Exemption Laws Protect Your Property From Creditors Inside and Outside of Bankruptcy
When a bankruptcy case is filed, a bankruptcy estate is created which is comprised all of the property of the debtor. Exemption laws provide the rules for determining whether that property will be distributed to creditors or whether you’ll be able to keep it. In order to better grasp the concept, picture a warehouse full of all of your stuff. At the front door is a card table with different name tags scattered across it. Each name tag lists a type of property with an associated dollar value. For example, one tag says “car $3,000″ another says “house $50,000.”
You are permitted to take the name tags and stick them on all of the stuff you’d like to protect from the trustee. If you run out of name tags and there is still stuff left over, or the dollar value on the tag is insufficient to cover the value of your property, it is considered “non-exempt” and could be vulnerable to the trustee. Exemption laws work this way both inside and outside of bankruptcy. In bankruptcy, you are protecting property from the trustee, outside of bankruptcy, you are protecting property from a judgment creditor.
In chapter 7 bankruptcy, exemption laws dictate what property you can keep and what property is subject to sale by the trustee. In chapter 13 bankruptcy, the exemption status of your property will be a factor in determining the size of your monthly payment to unsecured creditors. It is because of bankruptcy exemptions that many consumers are able to eliminate debt in bankruptcy without losing any of their stuff. In most cases, the available exemption laws are sufficient to cover all of your property.
Exemption Laws Vary by State
Each state has a set of bankruptcy exemptions as does the federal system created by Congress. In addition, certain non-bankruptcy exemptions protect certain types of property (such as IRAs) no matter which set of exemption laws apply. Although most states require debtors to use their exemptions, some allow debtors to choose between state and federal exemptions. Choosing between exemption regimes can have a big impact on the amount and type of property a debtor can protect. For example, the New Jersey bankruptcy exemptions do not contain a homestead exemption. As a result, debtors in New Jersey are forced to utilize federal bankruptcy laws in order to shield home equity from the trustee.
Arizona is what is known as an “opt-out” state, meaning consumers who file bankruptcy in Arizona must use AZ exemptions. To illustrate the concept of utilizing an exemption, we’ll focus for a moment on the Arizona homestead exemption which allows homeowners to protect up to $150,000 of home equity. let’s say John and Jane file a joint bankruptcy petition and list an Arizona home, valued at $350,000, in their bankruptcy schedules. The home is encumbered by a mortgage of $300,000, meaning John and Jane have $50,000 in home equity. In this example, John and Jane’s home is exempt and is not subject to sale by the bankruptcy trustee because the amount of their home equity ($50,000) is less than the limit of the Arizona homestead exemption ($150,000).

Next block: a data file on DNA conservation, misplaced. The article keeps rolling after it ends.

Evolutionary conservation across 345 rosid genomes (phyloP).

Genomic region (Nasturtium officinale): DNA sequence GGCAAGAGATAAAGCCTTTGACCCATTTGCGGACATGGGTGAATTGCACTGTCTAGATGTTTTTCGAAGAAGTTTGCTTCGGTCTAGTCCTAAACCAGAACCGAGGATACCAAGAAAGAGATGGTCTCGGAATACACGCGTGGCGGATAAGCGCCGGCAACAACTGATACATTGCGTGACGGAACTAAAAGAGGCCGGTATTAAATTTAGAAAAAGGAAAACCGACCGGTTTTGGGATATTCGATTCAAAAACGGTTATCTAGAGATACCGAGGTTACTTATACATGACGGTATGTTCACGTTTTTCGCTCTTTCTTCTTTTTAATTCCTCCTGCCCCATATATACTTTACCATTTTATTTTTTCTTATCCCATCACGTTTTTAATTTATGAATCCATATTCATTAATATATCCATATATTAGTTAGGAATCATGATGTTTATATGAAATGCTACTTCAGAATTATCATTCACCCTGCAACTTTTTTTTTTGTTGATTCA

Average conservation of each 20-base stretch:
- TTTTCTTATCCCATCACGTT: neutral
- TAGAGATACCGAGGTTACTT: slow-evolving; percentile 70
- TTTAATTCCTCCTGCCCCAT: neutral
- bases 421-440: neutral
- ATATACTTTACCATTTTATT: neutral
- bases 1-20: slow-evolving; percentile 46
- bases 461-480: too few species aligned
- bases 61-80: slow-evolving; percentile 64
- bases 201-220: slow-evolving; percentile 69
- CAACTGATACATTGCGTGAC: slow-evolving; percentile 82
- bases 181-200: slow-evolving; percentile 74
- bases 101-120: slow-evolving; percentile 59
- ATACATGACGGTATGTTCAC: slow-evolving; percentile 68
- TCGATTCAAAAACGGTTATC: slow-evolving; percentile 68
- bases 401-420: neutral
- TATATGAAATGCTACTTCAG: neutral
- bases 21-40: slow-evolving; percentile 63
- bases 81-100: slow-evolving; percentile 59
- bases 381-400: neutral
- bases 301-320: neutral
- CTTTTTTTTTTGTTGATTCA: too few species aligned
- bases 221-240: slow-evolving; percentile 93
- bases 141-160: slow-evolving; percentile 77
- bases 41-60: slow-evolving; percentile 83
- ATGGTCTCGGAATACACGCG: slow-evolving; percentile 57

To continue with the example above, if John and Jane owned their home outright with no mortgage, $200,000 of its value would be non-exempt and it is very likely the trustee would try to sell the property and distribute the proceeds to the couple’s creditors.
Sale of Property Doesn’t Defeat an Exemption
Even in the event of a sale, you’ll be receiving a check. Why? Your creditors are only entitled to your non-exempt equity. Remember, your exempt property value is off limits.
Were John and Jane’s property sold, they would receive a check for $150,000. The $150,000 representing the amount of the Arizona homestead exemption. Only the non-exempt equity is vulnerable to creditors and a sale does not defeat the exemption.
The Bottom Line
If you’re being pursued by a creditor or are considering bankruptcy, meet with an attorney to learn more about your state’s exemption laws. A good attorney will be able to advise you what property, if any, is vulnerable and how best to protect it. When it comes time to file your case, review Schedule C very carefully and be sure to ask questions if something doesn’t look right. Schedule C of your bankruptcy filing is where your attorney will designate your property as exempt and list the the exemption laws that apply to each type of property.
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